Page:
After winning one of the steps in the lawsuit against Apple in Germany and determine that some models of iPhones should be banned from the country, Qualcomm failed to support the most recent patent infringement charge against the company over there, as Reuters.
In that case, the Mannheim regional court dismissed Qualcomm’s case as «unfounded», saying that patent EP2460270B1 was not infringed by Apple in gadgets of the company. The chip maker said it will appeal the decision based, precisely, on the other lawsuit that resulted in the banning of the iPhones 7, 7 Plus, 8 and 8 Plus in Germany.
Apple has a history of infringing our patents. While we disagree with the Mannheim court decision and will appeal, we will continue to enforce our (intellectual property) rights against Apple worldwide.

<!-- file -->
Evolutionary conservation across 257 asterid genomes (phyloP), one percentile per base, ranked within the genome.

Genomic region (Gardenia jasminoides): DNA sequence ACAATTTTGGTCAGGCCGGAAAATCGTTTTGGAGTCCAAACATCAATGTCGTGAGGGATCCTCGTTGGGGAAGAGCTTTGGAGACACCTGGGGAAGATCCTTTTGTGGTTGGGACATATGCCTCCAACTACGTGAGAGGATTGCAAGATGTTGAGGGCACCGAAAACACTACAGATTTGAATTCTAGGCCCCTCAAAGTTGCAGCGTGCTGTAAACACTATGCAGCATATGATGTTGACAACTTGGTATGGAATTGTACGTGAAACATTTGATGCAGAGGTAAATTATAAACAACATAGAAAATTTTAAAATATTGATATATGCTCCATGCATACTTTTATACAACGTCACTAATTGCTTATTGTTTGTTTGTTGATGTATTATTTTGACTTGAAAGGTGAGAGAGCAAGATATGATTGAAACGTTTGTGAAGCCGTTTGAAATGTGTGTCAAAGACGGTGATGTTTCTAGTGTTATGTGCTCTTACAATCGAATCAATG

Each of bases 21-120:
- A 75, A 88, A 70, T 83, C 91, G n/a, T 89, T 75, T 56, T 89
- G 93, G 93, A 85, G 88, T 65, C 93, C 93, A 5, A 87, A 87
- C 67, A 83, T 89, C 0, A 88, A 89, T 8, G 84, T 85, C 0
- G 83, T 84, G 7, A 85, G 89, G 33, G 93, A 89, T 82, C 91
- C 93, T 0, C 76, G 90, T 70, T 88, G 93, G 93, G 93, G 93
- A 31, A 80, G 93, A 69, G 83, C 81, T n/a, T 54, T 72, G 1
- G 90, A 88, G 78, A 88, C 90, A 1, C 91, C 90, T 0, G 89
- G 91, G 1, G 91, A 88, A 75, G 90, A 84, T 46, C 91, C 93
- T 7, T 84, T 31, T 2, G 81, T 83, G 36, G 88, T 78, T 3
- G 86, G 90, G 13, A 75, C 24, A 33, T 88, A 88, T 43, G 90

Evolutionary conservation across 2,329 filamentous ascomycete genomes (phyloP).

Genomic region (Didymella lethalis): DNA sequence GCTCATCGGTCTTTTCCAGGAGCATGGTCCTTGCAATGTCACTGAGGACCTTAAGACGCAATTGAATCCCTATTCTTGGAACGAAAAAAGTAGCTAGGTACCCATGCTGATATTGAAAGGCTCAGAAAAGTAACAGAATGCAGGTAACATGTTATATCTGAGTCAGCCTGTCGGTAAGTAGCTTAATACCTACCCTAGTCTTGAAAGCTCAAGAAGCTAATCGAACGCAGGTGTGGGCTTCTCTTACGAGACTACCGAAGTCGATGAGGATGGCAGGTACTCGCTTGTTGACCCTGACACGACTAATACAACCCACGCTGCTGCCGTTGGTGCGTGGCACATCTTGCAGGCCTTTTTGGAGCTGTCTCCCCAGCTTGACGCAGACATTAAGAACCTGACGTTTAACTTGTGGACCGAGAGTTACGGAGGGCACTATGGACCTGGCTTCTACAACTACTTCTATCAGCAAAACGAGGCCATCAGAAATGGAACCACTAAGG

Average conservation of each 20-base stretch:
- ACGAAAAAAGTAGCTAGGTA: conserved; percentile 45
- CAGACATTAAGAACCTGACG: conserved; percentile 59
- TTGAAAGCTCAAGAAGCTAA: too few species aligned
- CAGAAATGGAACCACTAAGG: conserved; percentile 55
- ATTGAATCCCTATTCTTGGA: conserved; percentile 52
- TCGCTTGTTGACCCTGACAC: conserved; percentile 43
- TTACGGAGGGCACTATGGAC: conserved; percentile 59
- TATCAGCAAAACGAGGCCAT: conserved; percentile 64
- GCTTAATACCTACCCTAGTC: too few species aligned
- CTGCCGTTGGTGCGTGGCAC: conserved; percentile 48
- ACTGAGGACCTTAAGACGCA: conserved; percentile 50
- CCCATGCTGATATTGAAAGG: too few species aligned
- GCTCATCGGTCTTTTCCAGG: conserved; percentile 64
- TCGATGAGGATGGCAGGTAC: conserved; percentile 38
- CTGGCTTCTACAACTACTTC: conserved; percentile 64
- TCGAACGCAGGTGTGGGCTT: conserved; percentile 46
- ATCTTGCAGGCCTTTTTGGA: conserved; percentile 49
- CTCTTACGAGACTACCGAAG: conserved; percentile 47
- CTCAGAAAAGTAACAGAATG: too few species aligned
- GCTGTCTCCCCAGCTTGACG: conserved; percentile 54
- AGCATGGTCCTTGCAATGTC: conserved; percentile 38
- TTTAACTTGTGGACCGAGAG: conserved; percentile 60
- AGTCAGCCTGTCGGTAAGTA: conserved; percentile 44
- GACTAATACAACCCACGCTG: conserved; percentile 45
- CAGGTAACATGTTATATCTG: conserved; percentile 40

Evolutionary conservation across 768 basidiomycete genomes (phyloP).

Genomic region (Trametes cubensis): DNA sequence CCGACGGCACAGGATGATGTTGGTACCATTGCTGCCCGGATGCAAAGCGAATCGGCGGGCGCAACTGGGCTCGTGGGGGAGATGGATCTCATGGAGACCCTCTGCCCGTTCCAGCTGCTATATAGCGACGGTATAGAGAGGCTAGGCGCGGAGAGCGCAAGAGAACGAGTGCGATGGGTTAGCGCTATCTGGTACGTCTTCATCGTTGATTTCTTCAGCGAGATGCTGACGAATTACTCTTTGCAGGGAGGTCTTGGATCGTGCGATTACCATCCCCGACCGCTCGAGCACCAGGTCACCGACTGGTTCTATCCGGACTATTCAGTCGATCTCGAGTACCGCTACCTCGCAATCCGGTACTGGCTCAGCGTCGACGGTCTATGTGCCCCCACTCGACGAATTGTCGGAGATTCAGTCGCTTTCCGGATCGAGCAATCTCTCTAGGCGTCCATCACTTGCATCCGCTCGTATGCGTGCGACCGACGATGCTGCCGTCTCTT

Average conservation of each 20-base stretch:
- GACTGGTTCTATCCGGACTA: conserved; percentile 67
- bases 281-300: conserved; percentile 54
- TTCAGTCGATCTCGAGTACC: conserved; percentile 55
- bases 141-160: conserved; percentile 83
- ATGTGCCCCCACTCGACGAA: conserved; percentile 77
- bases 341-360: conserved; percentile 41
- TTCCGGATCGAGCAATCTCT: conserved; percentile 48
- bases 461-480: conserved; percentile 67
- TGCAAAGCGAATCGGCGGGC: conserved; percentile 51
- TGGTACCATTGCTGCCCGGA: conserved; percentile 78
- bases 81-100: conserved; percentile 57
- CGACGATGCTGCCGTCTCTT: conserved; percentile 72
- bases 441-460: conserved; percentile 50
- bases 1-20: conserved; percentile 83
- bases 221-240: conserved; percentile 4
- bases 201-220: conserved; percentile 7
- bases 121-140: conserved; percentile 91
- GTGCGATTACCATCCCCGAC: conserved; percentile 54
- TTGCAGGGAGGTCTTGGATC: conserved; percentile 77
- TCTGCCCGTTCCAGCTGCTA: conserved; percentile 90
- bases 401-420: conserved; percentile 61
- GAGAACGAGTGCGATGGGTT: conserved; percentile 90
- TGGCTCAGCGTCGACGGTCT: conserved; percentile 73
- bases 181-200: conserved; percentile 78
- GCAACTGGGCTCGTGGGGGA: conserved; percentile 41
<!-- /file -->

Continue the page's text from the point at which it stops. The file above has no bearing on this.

Intellectual property specialist Florian Müller, from FOSS Patents, had predicted that Qualcomm’s charge against the patent in question would be dropped and that the victory over Apple at the end of last year was worth little in practical terms – as banned devices remain available from authorized Apple resellers.
The Munich decision affects only 3% of Apple’s German sales of the iPhone 7 and iPhone 8 (direct sales to end users through its 15 retail stores and its German online store). Even that 3% of sales from the two oldest generations of the iPhone in a market that is generally not big for Apple (significant, but far from substantial) are not lost because some will buy other iPhone models and just buy these iPhone models resellers.
Last week, Qualcomm filed a security deposit of € 1.34 billion to guarantee an end to the marketing of such devices in Germany; Apple is also appealing.